It is believed that many traders and
Satvahana rulers made grants to build the caves in Karla caves. Another classic
example can be Bhaja caves which is located in the city of Pune India. These
caves are 400 ft located above Bhaja village is an important ancient trade
route between Arabian Sea eastward and Deccan plateau.
As the traders
and mercantile grew there was also the development of these caves. Most of the
temples, stupas, monasteries have been destroyed but most of the cave temples
are well preserved may be due to less visibility. There are around 1200 cave
temples still exists which are mostly Buddhist temples.
Some of the earliest surviving caves in India include Ajanta Caves which is a UNESCO world heritage site now has around 30 rocks cut Buddhist monuments dating back to 2nd century to around 480 CE. Cave 16, 17, 1 and 2 of Ajanta have beautiful ancient Indian wall painting.
Other surviving caves include Karla caves which were
developed during 2nd and 5th century, Kanheri caves which
dates back from 1st century to 10th century are group of
caves and rock cut monuments. It is located in the Sanjay Gandhi National Park
which is in the Western outskirts of Mumbai India. These caves contain Buddhist
sculpture, paintings, inscriptions and carvings.
caves include Bedse caves and Bhaja caves. As the time passed the interiors of
the caves were improved along with the entrances. Most of the interiors were
designated for specific purpose such as Viharas and Chaityas. Over the years
these caves started to resemble free standing buildings which were designed by
highly skilled artisans.
part of India many Hindu kings developed cave temple and dedicated it to Hindu
God and Goddess. One of the prominent examples is the Badami Cave temple at
Badami, Karnataka India. Badami Cave temple dates back to 6th
century and is considered as one of the finest examples of Badami Chalukya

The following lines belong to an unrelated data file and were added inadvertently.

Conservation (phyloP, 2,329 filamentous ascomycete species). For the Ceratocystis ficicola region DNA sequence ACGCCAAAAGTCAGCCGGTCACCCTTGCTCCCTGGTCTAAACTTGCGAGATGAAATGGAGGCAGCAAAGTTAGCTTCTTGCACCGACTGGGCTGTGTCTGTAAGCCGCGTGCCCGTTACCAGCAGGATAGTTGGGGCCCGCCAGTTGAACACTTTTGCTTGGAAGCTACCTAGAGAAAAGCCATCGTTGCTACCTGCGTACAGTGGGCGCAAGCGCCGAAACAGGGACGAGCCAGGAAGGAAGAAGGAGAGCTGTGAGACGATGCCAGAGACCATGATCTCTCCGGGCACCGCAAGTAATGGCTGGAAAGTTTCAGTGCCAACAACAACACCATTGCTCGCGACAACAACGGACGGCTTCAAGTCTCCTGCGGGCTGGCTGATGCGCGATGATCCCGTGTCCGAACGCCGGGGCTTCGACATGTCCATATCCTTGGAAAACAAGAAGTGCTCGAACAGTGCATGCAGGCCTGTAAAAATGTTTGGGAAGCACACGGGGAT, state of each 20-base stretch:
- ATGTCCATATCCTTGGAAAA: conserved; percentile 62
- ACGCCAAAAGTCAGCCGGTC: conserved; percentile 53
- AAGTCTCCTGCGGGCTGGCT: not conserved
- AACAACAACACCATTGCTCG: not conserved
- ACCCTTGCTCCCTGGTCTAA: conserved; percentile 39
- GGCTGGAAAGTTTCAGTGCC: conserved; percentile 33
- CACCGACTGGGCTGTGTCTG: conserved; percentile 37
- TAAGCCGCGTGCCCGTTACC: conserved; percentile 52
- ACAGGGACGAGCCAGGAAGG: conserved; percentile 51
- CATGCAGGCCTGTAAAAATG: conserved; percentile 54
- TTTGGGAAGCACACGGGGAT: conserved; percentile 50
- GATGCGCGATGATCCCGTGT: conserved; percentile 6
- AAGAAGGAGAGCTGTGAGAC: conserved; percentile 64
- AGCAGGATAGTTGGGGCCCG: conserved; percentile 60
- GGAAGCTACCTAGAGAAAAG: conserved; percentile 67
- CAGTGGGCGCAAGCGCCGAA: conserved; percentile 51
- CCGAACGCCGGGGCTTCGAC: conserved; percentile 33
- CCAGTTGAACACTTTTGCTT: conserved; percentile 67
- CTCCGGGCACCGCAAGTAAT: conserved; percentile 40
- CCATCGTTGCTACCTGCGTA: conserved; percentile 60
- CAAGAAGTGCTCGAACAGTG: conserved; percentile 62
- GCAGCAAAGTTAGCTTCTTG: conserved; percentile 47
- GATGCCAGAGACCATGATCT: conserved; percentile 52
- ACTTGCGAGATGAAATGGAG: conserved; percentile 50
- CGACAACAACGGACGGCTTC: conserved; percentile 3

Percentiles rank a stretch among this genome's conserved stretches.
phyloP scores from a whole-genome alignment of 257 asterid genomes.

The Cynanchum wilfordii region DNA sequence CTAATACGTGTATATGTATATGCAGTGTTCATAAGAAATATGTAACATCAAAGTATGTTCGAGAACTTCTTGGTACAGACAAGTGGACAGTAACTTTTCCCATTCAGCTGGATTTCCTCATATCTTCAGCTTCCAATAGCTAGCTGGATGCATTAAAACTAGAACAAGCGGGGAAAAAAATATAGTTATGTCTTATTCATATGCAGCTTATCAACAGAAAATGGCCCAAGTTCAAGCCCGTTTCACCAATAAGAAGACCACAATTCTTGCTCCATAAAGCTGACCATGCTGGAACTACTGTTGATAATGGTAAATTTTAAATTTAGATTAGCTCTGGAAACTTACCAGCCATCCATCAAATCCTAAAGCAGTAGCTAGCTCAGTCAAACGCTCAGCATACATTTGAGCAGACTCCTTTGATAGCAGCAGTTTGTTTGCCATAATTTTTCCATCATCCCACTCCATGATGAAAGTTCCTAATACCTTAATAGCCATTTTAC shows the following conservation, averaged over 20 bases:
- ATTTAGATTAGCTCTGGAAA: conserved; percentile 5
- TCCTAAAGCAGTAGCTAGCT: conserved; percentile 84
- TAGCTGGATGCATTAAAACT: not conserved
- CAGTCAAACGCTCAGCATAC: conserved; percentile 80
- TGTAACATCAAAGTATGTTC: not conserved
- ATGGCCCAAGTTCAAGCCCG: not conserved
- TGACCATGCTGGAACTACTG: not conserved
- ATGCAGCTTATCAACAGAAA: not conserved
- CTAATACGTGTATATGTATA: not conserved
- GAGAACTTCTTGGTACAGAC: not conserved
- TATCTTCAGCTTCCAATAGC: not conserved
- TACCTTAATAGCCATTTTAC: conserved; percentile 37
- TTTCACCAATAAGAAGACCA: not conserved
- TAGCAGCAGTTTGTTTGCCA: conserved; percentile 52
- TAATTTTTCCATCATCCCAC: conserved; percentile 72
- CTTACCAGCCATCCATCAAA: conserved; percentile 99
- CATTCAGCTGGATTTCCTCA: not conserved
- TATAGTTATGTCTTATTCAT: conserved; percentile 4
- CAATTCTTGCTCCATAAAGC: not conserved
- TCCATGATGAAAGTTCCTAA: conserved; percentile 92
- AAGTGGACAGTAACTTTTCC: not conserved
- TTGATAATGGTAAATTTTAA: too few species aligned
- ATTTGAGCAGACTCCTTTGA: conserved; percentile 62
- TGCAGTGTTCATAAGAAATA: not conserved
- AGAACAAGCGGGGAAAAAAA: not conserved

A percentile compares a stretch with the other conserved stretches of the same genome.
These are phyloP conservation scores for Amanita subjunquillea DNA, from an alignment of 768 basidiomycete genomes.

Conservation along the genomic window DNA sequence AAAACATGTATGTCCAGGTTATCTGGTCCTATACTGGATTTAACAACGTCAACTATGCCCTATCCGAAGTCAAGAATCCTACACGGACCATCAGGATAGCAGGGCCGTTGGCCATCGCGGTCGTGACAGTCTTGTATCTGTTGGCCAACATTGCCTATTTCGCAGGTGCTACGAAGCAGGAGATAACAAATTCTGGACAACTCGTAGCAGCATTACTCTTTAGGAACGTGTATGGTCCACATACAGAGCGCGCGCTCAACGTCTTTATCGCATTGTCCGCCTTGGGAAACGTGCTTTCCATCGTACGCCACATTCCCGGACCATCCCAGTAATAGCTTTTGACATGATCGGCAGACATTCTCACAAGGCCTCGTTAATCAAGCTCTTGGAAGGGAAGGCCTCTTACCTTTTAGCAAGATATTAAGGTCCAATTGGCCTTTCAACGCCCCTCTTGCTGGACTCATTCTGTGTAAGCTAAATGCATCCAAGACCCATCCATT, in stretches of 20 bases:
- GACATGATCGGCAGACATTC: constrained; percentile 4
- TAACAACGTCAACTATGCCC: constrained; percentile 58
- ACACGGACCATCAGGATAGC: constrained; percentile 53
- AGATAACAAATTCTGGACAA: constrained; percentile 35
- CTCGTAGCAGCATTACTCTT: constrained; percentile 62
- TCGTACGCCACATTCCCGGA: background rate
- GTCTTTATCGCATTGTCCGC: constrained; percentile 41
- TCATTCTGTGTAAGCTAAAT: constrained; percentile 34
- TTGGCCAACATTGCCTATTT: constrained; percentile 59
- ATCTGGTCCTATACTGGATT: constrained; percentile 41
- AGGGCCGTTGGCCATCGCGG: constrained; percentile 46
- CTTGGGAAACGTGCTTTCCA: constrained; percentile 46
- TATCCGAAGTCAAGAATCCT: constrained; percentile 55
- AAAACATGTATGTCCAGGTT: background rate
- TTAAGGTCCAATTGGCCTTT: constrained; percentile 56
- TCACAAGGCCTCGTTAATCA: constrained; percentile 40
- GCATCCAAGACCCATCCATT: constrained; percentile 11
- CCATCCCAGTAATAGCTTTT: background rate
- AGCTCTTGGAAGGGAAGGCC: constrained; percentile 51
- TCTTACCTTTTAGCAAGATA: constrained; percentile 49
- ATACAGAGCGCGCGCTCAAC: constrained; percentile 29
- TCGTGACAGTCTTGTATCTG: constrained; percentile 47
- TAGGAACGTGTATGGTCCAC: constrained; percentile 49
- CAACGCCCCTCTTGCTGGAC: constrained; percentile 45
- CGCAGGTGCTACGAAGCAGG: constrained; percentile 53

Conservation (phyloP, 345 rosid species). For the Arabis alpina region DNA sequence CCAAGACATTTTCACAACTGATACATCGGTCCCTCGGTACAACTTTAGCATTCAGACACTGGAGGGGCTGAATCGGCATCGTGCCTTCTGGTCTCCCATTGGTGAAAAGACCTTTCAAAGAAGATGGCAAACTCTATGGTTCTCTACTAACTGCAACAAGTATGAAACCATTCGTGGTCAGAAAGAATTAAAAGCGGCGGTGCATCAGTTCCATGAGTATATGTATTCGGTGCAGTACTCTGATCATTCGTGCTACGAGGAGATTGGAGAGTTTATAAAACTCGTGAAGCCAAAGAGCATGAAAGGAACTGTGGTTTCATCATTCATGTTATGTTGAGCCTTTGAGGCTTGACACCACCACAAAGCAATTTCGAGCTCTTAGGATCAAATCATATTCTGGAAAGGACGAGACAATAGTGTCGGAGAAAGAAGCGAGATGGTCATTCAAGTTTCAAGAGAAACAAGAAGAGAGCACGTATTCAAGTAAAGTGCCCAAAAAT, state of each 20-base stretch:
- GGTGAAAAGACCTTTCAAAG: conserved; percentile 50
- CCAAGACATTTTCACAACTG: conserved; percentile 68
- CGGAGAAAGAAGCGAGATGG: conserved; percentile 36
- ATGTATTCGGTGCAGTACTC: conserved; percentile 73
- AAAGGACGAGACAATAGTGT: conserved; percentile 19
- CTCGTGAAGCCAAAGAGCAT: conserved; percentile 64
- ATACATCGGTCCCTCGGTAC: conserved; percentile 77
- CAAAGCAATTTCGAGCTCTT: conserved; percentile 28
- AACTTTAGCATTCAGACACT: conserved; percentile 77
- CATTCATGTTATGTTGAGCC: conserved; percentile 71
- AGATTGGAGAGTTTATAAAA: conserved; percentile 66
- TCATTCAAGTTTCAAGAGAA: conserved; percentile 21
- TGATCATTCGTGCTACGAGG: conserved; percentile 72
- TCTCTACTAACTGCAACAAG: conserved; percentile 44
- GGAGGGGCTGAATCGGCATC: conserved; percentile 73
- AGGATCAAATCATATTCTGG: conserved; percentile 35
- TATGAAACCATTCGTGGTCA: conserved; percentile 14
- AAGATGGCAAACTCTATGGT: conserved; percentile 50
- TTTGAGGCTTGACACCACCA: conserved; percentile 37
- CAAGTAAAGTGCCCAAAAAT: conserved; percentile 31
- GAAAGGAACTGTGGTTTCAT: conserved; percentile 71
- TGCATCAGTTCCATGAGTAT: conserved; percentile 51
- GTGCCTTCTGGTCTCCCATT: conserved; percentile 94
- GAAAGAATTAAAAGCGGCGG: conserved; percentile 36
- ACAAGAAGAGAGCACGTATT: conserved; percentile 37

architecture. It contains four caves out of which three belongs to Hindu and
one to Jain which has beautiful decorative pillars, finely carved sculpture and
richly decorated ceiling panels. There are many small cave Buddhist shrines.
classic example is the rock carved image of Lord Parsvanath which is a Jain
temple at Ellora which dates back to 1234 CE. The final wave of cave
construction was at Gwalior which has five rock cut monuments surrounding Gwalior
fort. These caves contain Jain images.
dynasty started with the beautiful monolithic structural temples. Monolithic
means it is made out of a single rock which is chiselled and given a shape of
the temple with all the wall decorations on it. The architects of Pallava
dynasty started the rock cut architecture on a single rock which has
resemblance of a temple.
One of the
classic examples for monolithic rock cut temple is the Pancha Ratha. It is
monument complex located at Mahabalipuram on the Coromandel Coast of Bay of
Bengal Tamil Nadu India. It is UNESCO World Heritage site. The construction of
this was during the reign of King Narasimhavarman of Pallava dynasty. Each of
the five temples resembles a chariot and each one of it is beautifully carved
over a single stone. The structures are named after Pancha Pandavas and their
common wife Draupadi of epic Mahabharata fame.
classic example is the Kailash Temple famously known as cave 16 at Ellora
Caves. The artisans took lot of effort to carve this temple from a single top
down volcanic basaltic rock. It was commissioned in 8th century by
King Krishna I of Rashtrakuta Empire and it took more than 100 years to
complete this massive and beautiful temple. Dedicated to Lord Shiva the temple
shows the fine architectural work of the artisans. Out of 100 caves in Ellora
only 34 caves are open to public.
temples were also built during this period of time. The shore temple is an
example for free standing temple with slender towers built on the shore of Bay
of Bengal. Rock cut temples continued to be excavated until 12th